To the left is an image of the novel which includes the text: "My Indian Summer, a novel by Joseph Kakwinokanasum." To the left is an image of Joseph.
My Indian Summer is a book by Joseph Kakwinokanasum. (Tidewater, Tracy Hetherington)

My Indian Summer is a novel about survival, reconciliation and identity set during the summer of 1979. For Hunter Frank, the summer begins with his mother returning home only to collect the last two months' welfare cheques, leaving her three mixed-race children to fend for themselves. The siblings get involved in an adventure involving a trio of elders and the stash of cash in the purple Crown Royal bag hidden in his mattress.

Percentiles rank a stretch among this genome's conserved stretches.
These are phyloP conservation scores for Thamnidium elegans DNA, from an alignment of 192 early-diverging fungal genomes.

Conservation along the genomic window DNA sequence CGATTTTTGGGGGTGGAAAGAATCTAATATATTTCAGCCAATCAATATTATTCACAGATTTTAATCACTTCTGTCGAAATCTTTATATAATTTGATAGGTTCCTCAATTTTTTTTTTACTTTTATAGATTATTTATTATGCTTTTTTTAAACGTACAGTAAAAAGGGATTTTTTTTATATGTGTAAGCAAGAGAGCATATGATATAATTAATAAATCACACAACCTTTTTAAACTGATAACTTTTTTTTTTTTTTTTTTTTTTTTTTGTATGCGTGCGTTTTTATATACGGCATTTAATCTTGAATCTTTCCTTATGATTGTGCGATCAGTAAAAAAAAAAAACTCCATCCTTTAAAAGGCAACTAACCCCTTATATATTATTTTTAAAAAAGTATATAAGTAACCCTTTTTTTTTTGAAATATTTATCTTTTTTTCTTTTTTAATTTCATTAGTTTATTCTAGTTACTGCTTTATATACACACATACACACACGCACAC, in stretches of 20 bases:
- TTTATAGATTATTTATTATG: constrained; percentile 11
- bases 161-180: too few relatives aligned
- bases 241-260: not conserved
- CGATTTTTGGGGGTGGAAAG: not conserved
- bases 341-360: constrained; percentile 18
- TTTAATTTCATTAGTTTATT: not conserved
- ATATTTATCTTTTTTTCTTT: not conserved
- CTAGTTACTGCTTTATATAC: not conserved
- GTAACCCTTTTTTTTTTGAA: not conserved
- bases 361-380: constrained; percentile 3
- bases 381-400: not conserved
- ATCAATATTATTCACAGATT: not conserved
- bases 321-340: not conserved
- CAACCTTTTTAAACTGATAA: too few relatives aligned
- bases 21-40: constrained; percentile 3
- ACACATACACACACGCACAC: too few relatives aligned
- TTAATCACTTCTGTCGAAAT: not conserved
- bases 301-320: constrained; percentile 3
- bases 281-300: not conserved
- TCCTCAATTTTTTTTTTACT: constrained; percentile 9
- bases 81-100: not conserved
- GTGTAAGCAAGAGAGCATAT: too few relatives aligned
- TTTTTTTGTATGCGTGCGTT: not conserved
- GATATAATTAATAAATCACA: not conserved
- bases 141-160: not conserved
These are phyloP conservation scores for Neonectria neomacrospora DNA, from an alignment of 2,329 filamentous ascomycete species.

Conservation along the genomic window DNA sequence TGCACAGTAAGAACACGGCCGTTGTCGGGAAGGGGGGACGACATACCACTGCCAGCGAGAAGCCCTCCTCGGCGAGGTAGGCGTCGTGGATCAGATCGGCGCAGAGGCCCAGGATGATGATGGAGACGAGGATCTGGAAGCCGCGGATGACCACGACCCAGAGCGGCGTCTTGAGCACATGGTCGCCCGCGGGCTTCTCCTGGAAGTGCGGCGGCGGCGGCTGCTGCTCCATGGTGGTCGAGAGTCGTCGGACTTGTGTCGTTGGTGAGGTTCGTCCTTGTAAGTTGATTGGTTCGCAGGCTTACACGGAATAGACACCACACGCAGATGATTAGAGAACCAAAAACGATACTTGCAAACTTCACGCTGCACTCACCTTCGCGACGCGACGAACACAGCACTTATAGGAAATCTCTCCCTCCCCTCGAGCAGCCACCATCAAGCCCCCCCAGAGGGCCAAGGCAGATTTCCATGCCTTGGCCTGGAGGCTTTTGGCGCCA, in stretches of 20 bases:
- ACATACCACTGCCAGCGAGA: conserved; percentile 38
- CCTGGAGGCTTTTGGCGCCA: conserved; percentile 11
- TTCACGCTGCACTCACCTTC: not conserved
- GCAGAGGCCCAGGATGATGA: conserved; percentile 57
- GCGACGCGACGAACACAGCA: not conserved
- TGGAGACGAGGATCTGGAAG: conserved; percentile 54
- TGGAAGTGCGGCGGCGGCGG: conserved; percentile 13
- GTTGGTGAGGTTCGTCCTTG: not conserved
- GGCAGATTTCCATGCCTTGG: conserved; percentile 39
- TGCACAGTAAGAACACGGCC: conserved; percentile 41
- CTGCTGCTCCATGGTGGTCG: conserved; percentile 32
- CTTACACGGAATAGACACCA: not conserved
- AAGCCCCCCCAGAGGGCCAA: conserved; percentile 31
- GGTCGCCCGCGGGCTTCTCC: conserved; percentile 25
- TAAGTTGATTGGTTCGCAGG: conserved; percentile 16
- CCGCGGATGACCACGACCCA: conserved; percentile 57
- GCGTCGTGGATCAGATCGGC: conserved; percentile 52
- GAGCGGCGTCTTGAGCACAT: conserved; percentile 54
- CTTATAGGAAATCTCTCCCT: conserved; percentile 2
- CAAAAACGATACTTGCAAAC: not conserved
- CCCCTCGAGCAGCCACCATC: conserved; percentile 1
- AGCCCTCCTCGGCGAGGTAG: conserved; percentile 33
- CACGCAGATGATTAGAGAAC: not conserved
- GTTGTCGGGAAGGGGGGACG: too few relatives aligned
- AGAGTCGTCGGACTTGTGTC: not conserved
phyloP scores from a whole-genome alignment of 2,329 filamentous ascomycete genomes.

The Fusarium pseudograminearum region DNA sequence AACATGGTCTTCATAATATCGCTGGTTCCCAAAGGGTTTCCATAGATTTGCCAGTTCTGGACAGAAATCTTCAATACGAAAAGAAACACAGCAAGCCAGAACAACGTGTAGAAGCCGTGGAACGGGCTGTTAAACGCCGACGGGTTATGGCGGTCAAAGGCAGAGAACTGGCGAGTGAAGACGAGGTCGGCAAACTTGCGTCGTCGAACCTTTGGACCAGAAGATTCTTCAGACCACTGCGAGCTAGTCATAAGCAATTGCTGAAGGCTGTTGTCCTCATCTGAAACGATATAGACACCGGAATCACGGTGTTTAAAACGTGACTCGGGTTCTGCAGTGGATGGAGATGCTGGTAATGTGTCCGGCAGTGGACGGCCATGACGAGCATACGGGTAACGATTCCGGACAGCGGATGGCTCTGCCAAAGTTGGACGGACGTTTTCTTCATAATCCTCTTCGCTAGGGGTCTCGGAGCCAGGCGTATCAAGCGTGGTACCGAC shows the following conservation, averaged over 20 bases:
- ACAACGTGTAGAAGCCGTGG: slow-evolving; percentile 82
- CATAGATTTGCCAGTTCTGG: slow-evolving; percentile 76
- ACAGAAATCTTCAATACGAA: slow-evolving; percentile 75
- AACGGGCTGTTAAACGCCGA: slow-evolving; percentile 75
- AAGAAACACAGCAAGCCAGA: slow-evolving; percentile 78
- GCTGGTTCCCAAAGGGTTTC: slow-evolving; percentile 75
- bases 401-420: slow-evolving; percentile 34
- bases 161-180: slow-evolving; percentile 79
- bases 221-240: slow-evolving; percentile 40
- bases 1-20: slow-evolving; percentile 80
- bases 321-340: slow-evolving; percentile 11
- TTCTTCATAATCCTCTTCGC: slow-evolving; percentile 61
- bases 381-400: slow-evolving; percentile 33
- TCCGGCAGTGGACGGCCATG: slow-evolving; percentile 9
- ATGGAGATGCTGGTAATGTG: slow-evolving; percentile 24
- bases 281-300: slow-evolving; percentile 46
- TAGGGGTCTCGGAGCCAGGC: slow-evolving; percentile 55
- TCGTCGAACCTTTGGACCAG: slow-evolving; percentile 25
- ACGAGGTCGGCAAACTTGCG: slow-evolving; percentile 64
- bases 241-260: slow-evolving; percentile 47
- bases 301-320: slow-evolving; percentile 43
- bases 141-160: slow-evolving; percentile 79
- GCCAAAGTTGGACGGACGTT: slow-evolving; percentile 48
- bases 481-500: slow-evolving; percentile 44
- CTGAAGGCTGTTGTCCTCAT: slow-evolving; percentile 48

Joseph Kakwinokanasum is a member of James Smith Cree Nation. Kakwinokanasum's work has been published in the 2022 anthology Resonance: Essays on the Craft and Life of Writing, the Humber Literary Journal and Emerge.

Kakwinokanasum was shortlisted for the 2020 CBC Nonfiction Prize.

Plenitude by Daniel Sarah Karasik 

Plenitude is a poetry collection by Daniel Sarah Karasik. (Daniel Sarah Karasik, Book*Hug Press)

Drawing on their personal experience in social and political advocacy, Daniel Sarah Karasik imagines a world that might be in Plenitude. Karasik contemplates how we might dream of and build a more humane future without cops, bosses, prisons and the oppressive regulation of gender and desire.

Karasik is a writer, playwright and poet from Toronto. They are the author of five books of drama, poetry and fiction.

Karasik won the 2012 CBC Short Story Prize.

The Quiet in Me by Patrick Lane